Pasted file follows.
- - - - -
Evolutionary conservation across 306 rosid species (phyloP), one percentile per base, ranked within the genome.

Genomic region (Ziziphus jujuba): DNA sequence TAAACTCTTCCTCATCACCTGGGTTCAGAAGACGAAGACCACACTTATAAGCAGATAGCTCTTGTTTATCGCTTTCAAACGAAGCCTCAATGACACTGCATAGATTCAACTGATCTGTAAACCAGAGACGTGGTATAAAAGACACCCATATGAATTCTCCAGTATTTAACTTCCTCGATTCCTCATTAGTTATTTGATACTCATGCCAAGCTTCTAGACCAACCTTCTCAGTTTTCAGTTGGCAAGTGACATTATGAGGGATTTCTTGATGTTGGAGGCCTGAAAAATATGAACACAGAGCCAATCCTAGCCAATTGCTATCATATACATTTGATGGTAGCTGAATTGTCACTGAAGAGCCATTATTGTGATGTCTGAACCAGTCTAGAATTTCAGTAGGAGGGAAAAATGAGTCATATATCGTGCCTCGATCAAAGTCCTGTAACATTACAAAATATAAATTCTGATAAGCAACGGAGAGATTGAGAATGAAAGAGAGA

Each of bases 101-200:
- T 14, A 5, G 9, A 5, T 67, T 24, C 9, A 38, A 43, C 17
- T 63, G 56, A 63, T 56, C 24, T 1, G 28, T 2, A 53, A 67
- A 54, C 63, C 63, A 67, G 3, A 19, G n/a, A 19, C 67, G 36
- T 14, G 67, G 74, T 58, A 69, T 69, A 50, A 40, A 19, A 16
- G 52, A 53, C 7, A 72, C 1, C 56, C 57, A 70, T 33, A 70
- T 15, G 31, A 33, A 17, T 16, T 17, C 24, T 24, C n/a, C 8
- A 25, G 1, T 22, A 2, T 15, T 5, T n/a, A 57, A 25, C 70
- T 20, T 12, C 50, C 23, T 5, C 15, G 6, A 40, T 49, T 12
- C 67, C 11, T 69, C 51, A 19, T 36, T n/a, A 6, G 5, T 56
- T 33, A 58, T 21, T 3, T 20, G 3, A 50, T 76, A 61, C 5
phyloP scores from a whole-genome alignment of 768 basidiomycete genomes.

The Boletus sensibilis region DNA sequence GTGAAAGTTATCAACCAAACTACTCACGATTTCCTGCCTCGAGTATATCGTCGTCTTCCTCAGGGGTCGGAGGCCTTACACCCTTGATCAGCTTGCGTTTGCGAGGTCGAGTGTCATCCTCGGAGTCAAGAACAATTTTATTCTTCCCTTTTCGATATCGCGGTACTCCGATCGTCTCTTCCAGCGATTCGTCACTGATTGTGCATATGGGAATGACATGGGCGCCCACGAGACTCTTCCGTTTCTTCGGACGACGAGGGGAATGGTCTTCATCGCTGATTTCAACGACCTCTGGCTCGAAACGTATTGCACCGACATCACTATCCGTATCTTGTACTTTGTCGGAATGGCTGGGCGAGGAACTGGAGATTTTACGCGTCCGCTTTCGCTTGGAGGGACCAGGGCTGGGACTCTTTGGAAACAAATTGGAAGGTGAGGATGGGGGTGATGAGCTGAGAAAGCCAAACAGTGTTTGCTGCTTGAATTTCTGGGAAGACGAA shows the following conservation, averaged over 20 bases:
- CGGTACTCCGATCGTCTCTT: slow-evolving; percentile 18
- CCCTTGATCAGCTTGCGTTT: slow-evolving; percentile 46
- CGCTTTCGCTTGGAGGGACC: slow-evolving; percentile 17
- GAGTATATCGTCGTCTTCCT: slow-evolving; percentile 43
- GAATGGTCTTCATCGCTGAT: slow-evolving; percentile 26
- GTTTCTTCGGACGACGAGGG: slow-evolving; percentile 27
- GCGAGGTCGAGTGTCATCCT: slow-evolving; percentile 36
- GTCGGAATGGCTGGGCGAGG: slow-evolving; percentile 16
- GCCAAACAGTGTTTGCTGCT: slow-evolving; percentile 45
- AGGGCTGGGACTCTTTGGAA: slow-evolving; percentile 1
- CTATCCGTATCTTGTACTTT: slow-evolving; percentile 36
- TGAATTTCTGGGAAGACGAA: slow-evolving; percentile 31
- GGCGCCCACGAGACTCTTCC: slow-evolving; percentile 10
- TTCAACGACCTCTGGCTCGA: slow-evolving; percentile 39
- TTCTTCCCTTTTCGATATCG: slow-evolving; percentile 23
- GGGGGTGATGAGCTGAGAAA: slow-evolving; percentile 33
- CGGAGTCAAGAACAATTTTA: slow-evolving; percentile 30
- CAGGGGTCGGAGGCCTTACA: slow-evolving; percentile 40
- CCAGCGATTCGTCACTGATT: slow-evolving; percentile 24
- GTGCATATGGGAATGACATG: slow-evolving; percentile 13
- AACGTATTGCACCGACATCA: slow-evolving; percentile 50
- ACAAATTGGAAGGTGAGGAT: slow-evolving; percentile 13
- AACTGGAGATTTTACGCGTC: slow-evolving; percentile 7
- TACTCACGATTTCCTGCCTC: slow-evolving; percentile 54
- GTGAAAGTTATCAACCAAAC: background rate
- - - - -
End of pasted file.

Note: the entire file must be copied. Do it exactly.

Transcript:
Evolutionary conservation across 306 rosid species (phyloP), one percentile per base, ranked within the genome.

Genomic region (Ziziphus jujuba): DNA sequence TAAACTCTTCCTCATCACCTGGGTTCAGAAGACGAAGACCACACTTATAAGCAGATAGCTCTTGTTTATCGCTTTCAAACGAAGCCTCAATGACACTGCATAGATTCAACTGATCTGTAAACCAGAGACGTGGTATAAAAGACACCCATATGAATTCTCCAGTATTTAACTTCCTCGATTCCTCATTAGTTATTTGATACTCATGCCAAGCTTCTAGACCAACCTTCTCAGTTTTCAGTTGGCAAGTGACATTATGAGGGATTTCTTGATGTTGGAGGCCTGAAAAATATGAACACAGAGCCAATCCTAGCCAATTGCTATCATATACATTTGATGGTAGCTGAATTGTCACTGAAGAGCCATTATTGTGATGTCTGAACCAGTCTAGAATTTCAGTAGGAGGGAAAAATGAGTCATATATCGTGCCTCGATCAAAGTCCTGTAACATTACAAAATATAAATTCTGATAAGCAACGGAGAGATTGAGAATGAAAGAGAGA

Each of bases 101-200:
- T 14, A 5, G 9, A 5, T 67, T 24, C 9, A 38, A 43, C 17
- T 63, G 56, A 63, T 56, C 24, T 1, G 28, T 2, A 53, A 67
- A 54, C 63, C 63, A 67, G 3, A 19, G n/a, A 19, C 67, G 36
- T 14, G 67, G 74, T 58, A 69, T 69, A 50, A 40, A 19, A 16
- G 52, A 53, C 7, A 72, C 1, C 56, C 57, A 70, T 33, A 70
- T 15, G 31, A 33, A 17, T 16, T 17, C 24, T 24, C n/a, C 8
- A 25, G 1, T 22, A 2, T 15, T 5, T n/a, A 57, A 25, C 70
- T 20, T 12, C 50, C 23, T 5, C 15, G 6, A 40, T 49, T 12
- C 67, C 11, T 69, C 51, A 19, T 36, T n/a, A 6, G 5, T 56
- T 33, A 58, T 21, T 3, T 20, G 3, A 50, T 76, A 61, C 5
phyloP scores from a whole-genome alignment of 768 basidiomycete genomes.

The Boletus sensibilis region DNA sequence GTGAAAGTTATCAACCAAACTACTCACGATTTCCTGCCTCGAGTATATCGTCGTCTTCCTCAGGGGTCGGAGGCCTTACACCCTTGATCAGCTTGCGTTTGCGAGGTCGAGTGTCATCCTCGGAGTCAAGAACAATTTTATTCTTCCCTTTTCGATATCGCGGTACTCCGATCGTCTCTTCCAGCGATTCGTCACTGATTGTGCATATGGGAATGACATGGGCGCCCACGAGACTCTTCCGTTTCTTCGGACGACGAGGGGAATGGTCTTCATCGCTGATTTCAACGACCTCTGGCTCGAAACGTATTGCACCGACATCACTATCCGTATCTTGTACTTTGTCGGAATGGCTGGGCGAGGAACTGGAGATTTTACGCGTCCGCTTTCGCTTGGAGGGACCAGGGCTGGGACTCTTTGGAAACAAATTGGAAGGTGAGGATGGGGGTGATGAGCTGAGAAAGCCAAACAGTGTTTGCTGCTTGAATTTCTGGGAAGACGAA shows the following conservation, averaged over 20 bases:
- CGGTACTCCGATCGTCTCTT: slow-evolving; percentile 18
- CCCTTGATCAGCTTGCGTTT: slow-evolving; percentile 46
- CGCTTTCGCTTGGAGGGACC: slow-evolving; percentile 17
- GAGTATATCGTCGTCTTCCT: slow-evolving; percentile 43
- GAATGGTCTTCATCGCTGAT: slow-evolving; percentile 26
- GTTTCTTCGGACGACGAGGG: slow-evolving; percentile 27
- GCGAGGTCGAGTGTCATCCT: slow-evolving; percentile 36
- GTCGGAATGGCTGGGCGAGG: slow-evolving; percentile 16
- GCCAAACAGTGTTTGCTGCT: slow-evolving; percentile 45
- AGGGCTGGGACTCTTTGGAA: slow-evolving; percentile 1
- CTATCCGTATCTTGTACTTT: slow-evolving; percentile 36
- TGAATTTCTGGGAAGACGAA: slow-evolving; percentile 31
- GGCGCCCACGAGACTCTTCC: slow-evolving; percentile 10
- TTCAACGACCTCTGGCTCGA: slow-evolving; percentile 39
- TTCTTCCCTTTTCGATATCG: slow-evolving; percentile 23
- GGGGGTGATGAGCTGAGAAA: slow-evolving; percentile 33
- CGGAGTCAAGAACAATTTTA: slow-evolving; percentile 30
- CAGGGGTCGGAGGCCTTACA: slow-evolving; percentile 40
- CCAGCGATTCGTCACTGATT: slow-evolving; percentile 24
- GTGCATATGGGAATGACATG: slow-evolving; percentile 13
- AACGTATTGCACCGACATCA: slow-evolving; percentile 50
- ACAAATTGGAAGGTGAGGAT: slow-evolving; percentile 13
- AACTGGAGATTTTACGCGTC: slow-evolving; percentile 7
- TACTCACGATTTCCTGCCTC: slow-evolving; percentile 54
- GTGAAAGTTATCAACCAAAC: background rate